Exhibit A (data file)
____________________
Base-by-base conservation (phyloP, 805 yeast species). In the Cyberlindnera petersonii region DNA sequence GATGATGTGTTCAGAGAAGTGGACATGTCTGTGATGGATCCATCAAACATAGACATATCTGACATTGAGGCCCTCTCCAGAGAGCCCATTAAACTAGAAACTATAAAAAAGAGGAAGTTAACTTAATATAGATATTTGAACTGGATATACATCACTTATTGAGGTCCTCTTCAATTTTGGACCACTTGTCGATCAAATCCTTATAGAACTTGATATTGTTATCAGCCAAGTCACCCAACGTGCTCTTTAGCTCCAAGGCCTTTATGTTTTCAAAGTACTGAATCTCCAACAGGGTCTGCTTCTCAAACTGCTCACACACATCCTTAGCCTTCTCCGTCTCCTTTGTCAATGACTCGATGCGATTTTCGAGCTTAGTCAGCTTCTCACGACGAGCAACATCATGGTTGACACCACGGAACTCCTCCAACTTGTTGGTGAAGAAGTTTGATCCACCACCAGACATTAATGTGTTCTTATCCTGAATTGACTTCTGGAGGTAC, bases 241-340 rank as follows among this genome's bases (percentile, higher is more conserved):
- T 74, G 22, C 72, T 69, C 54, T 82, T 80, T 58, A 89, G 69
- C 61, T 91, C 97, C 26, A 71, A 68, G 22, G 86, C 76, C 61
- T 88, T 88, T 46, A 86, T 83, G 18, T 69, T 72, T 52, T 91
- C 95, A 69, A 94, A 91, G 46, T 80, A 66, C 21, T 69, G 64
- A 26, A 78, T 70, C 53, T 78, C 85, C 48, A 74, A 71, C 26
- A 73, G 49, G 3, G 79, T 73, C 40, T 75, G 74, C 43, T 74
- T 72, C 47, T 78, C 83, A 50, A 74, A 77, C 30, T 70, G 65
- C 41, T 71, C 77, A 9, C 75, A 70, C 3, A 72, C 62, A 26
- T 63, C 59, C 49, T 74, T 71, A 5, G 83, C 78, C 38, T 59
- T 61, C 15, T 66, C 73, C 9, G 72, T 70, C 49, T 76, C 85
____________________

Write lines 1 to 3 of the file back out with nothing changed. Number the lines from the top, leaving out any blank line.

Base-by-base conservation (phyloP, 805 yeast species). In the Cyberlindnera petersonii region DNA sequence GATGATGTGTTCAGAGAAGTGGACATGTCTGTGATGGATCCATCAAACATAGACATATCTGACATTGAGGCCCTCTCCAGAGAGCCCATTAAACTAGAAACTATAAAAAAGAGGAAGTTAACTTAATATAGATATTTGAACTGGATATACATCACTTATTGAGGTCCTCTTCAATTTTGGACCACTTGTCGATCAAATCCTTATAGAACTTGATATTGTTATCAGCCAAGTCACCCAACGTGCTCTTTAGCTCCAAGGCCTTTATGTTTTCAAAGTACTGAATCTCCAACAGGGTCTGCTTCTCAAACTGCTCACACACATCCTTAGCCTTCTCCGTCTCCTTTGTCAATGACTCGATGCGATTTTCGAGCTTAGTCAGCTTCTCACGACGAGCAACATCATGGTTGACACCACGGAACTCCTCCAACTTGTTGGTGAAGAAGTTTGATCCACCACCAGACATTAATGTGTTCTTATCCTGAATTGACTTCTGGAGGTAC, bases 241-340 rank as follows among this genome's bases (percentile, higher is more conserved):
- T 74, G 22, C 72, T 69, C 54, T 82, T 80, T 58, A 89, G 69
- C 61, T 91, C 97, C 26, A 71, A 68, G 22, G 86, C 76, C 61